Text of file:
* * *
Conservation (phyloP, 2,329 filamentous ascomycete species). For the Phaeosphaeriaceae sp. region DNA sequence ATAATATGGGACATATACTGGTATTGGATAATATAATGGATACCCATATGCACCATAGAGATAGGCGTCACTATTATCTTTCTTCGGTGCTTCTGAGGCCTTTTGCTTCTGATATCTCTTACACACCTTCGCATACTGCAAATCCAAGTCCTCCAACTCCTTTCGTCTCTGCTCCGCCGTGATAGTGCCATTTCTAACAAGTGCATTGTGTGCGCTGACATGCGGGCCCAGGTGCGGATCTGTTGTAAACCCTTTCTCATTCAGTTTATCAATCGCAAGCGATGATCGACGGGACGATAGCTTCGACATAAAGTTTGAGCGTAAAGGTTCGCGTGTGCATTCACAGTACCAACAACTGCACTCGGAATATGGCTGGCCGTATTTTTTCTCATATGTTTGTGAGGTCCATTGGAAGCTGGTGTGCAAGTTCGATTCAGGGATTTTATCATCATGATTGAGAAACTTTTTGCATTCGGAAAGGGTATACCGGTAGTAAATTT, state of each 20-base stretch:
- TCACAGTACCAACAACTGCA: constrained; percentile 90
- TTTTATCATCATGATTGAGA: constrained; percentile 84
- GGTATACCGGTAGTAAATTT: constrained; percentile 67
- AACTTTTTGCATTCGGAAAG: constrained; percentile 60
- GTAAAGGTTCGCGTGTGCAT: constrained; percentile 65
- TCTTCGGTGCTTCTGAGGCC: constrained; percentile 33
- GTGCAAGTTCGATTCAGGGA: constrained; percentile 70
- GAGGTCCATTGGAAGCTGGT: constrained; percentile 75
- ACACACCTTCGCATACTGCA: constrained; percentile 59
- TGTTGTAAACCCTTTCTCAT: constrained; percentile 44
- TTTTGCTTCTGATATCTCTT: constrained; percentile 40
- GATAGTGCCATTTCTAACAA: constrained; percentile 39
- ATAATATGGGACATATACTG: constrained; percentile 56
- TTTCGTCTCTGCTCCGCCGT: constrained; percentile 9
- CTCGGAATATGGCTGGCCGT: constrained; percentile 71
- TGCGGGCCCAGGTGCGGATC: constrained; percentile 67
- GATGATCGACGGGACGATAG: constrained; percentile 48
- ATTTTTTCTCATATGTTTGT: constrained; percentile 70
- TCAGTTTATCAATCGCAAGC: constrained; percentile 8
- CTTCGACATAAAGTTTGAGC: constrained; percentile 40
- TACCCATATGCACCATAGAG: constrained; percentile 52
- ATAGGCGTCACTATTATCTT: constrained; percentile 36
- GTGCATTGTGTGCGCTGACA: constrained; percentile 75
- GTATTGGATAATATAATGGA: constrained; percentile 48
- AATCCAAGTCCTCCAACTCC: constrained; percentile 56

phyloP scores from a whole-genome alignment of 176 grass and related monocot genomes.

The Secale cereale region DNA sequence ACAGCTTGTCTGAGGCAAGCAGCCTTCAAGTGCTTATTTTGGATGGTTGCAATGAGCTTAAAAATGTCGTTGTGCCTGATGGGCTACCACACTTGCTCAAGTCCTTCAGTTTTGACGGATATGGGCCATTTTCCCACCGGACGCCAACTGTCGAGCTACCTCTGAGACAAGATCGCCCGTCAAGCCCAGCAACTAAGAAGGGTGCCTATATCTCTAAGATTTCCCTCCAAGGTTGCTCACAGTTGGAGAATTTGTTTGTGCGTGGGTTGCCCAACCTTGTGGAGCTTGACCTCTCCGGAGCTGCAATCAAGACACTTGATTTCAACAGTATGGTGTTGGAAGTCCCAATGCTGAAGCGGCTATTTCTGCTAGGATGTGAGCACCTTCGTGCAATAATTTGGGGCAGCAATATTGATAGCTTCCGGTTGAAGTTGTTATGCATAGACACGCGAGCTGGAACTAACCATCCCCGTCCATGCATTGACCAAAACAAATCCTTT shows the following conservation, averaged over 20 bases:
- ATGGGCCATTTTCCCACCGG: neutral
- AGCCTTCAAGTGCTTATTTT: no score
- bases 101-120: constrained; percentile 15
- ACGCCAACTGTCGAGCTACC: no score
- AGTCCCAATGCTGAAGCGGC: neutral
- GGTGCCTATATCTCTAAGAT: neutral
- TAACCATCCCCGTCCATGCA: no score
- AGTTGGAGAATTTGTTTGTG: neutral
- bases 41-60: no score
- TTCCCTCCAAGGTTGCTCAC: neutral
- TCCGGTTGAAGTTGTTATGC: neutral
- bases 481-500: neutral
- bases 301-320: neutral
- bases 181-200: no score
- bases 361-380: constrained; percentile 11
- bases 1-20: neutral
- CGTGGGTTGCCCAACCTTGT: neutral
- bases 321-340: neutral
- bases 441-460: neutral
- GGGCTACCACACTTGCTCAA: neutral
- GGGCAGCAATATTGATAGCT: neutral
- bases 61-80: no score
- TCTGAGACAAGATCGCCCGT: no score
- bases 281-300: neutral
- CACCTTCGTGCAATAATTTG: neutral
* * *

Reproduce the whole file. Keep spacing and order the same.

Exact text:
Conservation (phyloP, 2,329 filamentous ascomycete species). For the Phaeosphaeriaceae sp. region DNA sequence ATAATATGGGACATATACTGGTATTGGATAATATAATGGATACCCATATGCACCATAGAGATAGGCGTCACTATTATCTTTCTTCGGTGCTTCTGAGGCCTTTTGCTTCTGATATCTCTTACACACCTTCGCATACTGCAAATCCAAGTCCTCCAACTCCTTTCGTCTCTGCTCCGCCGTGATAGTGCCATTTCTAACAAGTGCATTGTGTGCGCTGACATGCGGGCCCAGGTGCGGATCTGTTGTAAACCCTTTCTCATTCAGTTTATCAATCGCAAGCGATGATCGACGGGACGATAGCTTCGACATAAAGTTTGAGCGTAAAGGTTCGCGTGTGCATTCACAGTACCAACAACTGCACTCGGAATATGGCTGGCCGTATTTTTTCTCATATGTTTGTGAGGTCCATTGGAAGCTGGTGTGCAAGTTCGATTCAGGGATTTTATCATCATGATTGAGAAACTTTTTGCATTCGGAAAGGGTATACCGGTAGTAAATTT, state of each 20-base stretch:
- TCACAGTACCAACAACTGCA: constrained; percentile 90
- TTTTATCATCATGATTGAGA: constrained; percentile 84
- GGTATACCGGTAGTAAATTT: constrained; percentile 67
- AACTTTTTGCATTCGGAAAG: constrained; percentile 60
- GTAAAGGTTCGCGTGTGCAT: constrained; percentile 65
- TCTTCGGTGCTTCTGAGGCC: constrained; percentile 33
- GTGCAAGTTCGATTCAGGGA: constrained; percentile 70
- GAGGTCCATTGGAAGCTGGT: constrained; percentile 75
- ACACACCTTCGCATACTGCA: constrained; percentile 59
- TGTTGTAAACCCTTTCTCAT: constrained; percentile 44
- TTTTGCTTCTGATATCTCTT: constrained; percentile 40
- GATAGTGCCATTTCTAACAA: constrained; percentile 39
- ATAATATGGGACATATACTG: constrained; percentile 56
- TTTCGTCTCTGCTCCGCCGT: constrained; percentile 9
- CTCGGAATATGGCTGGCCGT: constrained; percentile 71
- TGCGGGCCCAGGTGCGGATC: constrained; percentile 67
- GATGATCGACGGGACGATAG: constrained; percentile 48
- ATTTTTTCTCATATGTTTGT: constrained; percentile 70
- TCAGTTTATCAATCGCAAGC: constrained; percentile 8
- CTTCGACATAAAGTTTGAGC: constrained; percentile 40
- TACCCATATGCACCATAGAG: constrained; percentile 52
- ATAGGCGTCACTATTATCTT: constrained; percentile 36
- GTGCATTGTGTGCGCTGACA: constrained; percentile 75
- GTATTGGATAATATAATGGA: constrained; percentile 48
- AATCCAAGTCCTCCAACTCC: constrained; percentile 56

phyloP scores from a whole-genome alignment of 176 grass and related monocot genomes.

The Secale cereale region DNA sequence ACAGCTTGTCTGAGGCAAGCAGCCTTCAAGTGCTTATTTTGGATGGTTGCAATGAGCTTAAAAATGTCGTTGTGCCTGATGGGCTACCACACTTGCTCAAGTCCTTCAGTTTTGACGGATATGGGCCATTTTCCCACCGGACGCCAACTGTCGAGCTACCTCTGAGACAAGATCGCCCGTCAAGCCCAGCAACTAAGAAGGGTGCCTATATCTCTAAGATTTCCCTCCAAGGTTGCTCACAGTTGGAGAATTTGTTTGTGCGTGGGTTGCCCAACCTTGTGGAGCTTGACCTCTCCGGAGCTGCAATCAAGACACTTGATTTCAACAGTATGGTGTTGGAAGTCCCAATGCTGAAGCGGCTATTTCTGCTAGGATGTGAGCACCTTCGTGCAATAATTTGGGGCAGCAATATTGATAGCTTCCGGTTGAAGTTGTTATGCATAGACACGCGAGCTGGAACTAACCATCCCCGTCCATGCATTGACCAAAACAAATCCTTT shows the following conservation, averaged over 20 bases:
- ATGGGCCATTTTCCCACCGG: neutral
- AGCCTTCAAGTGCTTATTTT: no score
- bases 101-120: constrained; percentile 15
- ACGCCAACTGTCGAGCTACC: no score
- AGTCCCAATGCTGAAGCGGC: neutral
- GGTGCCTATATCTCTAAGAT: neutral
- TAACCATCCCCGTCCATGCA: no score
- AGTTGGAGAATTTGTTTGTG: neutral
- bases 41-60: no score
- TTCCCTCCAAGGTTGCTCAC: neutral
- TCCGGTTGAAGTTGTTATGC: neutral
- bases 481-500: neutral
- bases 301-320: neutral
- bases 181-200: no score
- bases 361-380: constrained; percentile 11
- bases 1-20: neutral
- CGTGGGTTGCCCAACCTTGT: neutral
- bases 321-340: neutral
- bases 441-460: neutral
- GGGCTACCACACTTGCTCAA: neutral
- GGGCAGCAATATTGATAGCT: neutral
- bases 61-80: no score
- TCTGAGACAAGATCGCCCGT: no score
- bases 281-300: neutral
- CACCTTCGTGCAATAATTTG: neutral